- Not to be confused with F. W. J. Schelling's transcendental realism, Arthur Schopenhauer's transcendental realism, or Julius Evola's transcendental realism.
Initially developed by Roy Bhaskar in his book A Realist Theory of Science (1975), transcendental realism is a philosophy of science that was initially developed as an argument against epistemic realism of positivism and hermeneutics. The position is based on Bhaskar's transcendental arguments for certain ontological and epistemological positions based on what reality must be like in order for scientific knowledge to be possible.
The overview of transcendental realism that follows is largely based on Andrew Sayer's Realism and Social Science.
Transitive and intransitive domains
A Realist Theory of Science starts with a proposed paradox: how it is that people create knowledge as a product of social activities and at the same time knowledge is 'of' things that are not produced by people at all.
The former is inspired by Kuhnian arguments of how scientific communities develop knowledge and asserts all observation is theory-laden based on previously acquired concepts. As such, it is not a naïve realist perspective that knowledge is a direct acquisition of facts through observation of the real world, but rather that knowledge is fallible. This ontological position is described as the transitive domain of knowledge, in that knowledge can change over time.
The second part of the paradox is asserted to be based on a real world, which exists and behaves in the same manner regardless of whether or not people exist or whether they know about the real world. This is described as the intransitive domain of knowledge. Reducing knowledge to ontology is referred to as the epistemic fallacy, a fallacy that Bhaskar asserts has been made repeatedly over the last 300 years of philosophy of science.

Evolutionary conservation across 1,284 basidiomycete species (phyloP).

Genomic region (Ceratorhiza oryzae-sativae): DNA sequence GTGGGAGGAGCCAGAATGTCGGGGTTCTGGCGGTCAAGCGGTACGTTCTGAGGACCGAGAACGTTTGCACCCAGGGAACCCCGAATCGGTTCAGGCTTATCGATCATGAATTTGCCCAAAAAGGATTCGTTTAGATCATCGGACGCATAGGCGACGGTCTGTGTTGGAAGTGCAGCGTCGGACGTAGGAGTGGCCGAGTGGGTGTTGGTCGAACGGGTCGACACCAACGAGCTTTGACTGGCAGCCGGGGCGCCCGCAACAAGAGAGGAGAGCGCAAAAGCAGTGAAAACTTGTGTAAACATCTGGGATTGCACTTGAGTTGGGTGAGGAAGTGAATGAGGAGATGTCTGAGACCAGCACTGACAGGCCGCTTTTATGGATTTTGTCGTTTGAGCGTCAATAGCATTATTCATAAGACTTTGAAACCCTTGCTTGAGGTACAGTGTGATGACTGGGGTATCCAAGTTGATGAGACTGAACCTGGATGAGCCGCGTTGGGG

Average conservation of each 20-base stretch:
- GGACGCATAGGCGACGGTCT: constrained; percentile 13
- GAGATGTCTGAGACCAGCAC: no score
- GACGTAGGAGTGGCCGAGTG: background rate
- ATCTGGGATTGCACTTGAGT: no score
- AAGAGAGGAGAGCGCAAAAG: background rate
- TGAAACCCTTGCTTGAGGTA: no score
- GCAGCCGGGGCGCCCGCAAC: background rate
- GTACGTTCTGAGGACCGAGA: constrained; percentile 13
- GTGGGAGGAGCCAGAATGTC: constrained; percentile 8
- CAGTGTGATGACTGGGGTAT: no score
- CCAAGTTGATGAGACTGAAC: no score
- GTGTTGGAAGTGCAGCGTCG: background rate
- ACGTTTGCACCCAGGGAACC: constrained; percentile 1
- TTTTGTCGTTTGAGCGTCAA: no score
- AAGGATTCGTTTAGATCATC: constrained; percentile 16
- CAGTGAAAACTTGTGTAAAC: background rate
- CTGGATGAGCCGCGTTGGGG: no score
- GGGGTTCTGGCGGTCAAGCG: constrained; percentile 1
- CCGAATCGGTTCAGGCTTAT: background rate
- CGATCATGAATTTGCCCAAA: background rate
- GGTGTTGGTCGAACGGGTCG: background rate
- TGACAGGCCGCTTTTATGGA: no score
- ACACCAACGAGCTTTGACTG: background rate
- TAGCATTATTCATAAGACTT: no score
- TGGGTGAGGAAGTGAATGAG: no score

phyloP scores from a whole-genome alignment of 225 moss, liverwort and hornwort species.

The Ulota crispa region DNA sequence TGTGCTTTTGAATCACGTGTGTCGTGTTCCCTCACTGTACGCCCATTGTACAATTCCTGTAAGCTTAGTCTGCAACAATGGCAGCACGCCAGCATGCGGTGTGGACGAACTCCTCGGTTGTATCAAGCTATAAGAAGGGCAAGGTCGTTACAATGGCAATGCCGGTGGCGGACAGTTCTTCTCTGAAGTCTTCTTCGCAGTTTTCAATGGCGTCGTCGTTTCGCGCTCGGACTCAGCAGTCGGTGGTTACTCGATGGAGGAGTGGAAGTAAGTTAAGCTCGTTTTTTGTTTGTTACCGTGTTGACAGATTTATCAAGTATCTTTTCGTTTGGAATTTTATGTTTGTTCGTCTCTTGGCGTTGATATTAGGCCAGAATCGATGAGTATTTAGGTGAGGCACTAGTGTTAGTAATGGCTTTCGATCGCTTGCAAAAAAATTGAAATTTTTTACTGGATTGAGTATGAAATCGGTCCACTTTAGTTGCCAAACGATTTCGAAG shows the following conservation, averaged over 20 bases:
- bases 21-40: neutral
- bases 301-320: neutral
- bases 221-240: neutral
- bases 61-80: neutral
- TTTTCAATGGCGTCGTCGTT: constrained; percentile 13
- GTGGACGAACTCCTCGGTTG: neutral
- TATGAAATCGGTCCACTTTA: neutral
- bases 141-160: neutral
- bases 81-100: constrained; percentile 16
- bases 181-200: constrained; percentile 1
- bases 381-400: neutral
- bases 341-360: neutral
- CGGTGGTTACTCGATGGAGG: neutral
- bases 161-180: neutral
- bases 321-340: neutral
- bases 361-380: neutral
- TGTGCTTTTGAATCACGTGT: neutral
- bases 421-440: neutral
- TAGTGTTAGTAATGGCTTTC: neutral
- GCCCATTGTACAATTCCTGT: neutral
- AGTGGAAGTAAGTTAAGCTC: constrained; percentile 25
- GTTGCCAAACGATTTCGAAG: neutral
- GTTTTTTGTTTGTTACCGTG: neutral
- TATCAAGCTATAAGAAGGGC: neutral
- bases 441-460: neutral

Real, actual, and empirical
The exposition of transcendental realism continues that not only is the world divided into a real world and our knowledge of it, but it is further divided into the real, the actual and the empirical. The real is the intransitive domain of things that exist (i.e. the real world): objects, their structures and their causal powers. It is important to note that even though these objects and structures may be able to perform certain action, those actions may go unrealized. This gives rise to the actual, which is the events that actually occur, regardless of whether or not people are aware of them. The empirical contains the events that people have actually experienced. It is important to note that experience may directly refer to the real and/or to the actual.
Stratification and emergence
Transcendental realism further argues for a stratified reality. The relationships between objects and the combinations of their causal powers may create entirely new structures with new causal powers. The typical example of this is of water, which has a causal power of extinguishing fire, but is made up of hydrogen and oxygen that have causal powers of combustion. This stratification spans through all sciences: physics, chemistry, biology, sociology, etc. This implies that objects in sociology – labor markets, capitalism, etc. – are just as real as that of physics. This is not a reductionist position: while each stratum is dependent on the objects and their relationships in the strata below it, the difference in causal powers means that they are necessarily different objects.
Causality and mechanisms
Other philosophies of science based on the Humean tradition assert that causality is based on regularity among sequences of events. For transcendental realism, this explanation of causation holds little weight — "what causes something to happen has nothing to do with the number of times we have observed it happening". Instead of referring to events, transcendental realism refers to causal mechanisms, the internal processes of objects which give rise to events. These mechanisms may lie dormant or may counteract each other and prevent events from occurring.
- Roy Bhaskar, A Realist Theory of Science (1975).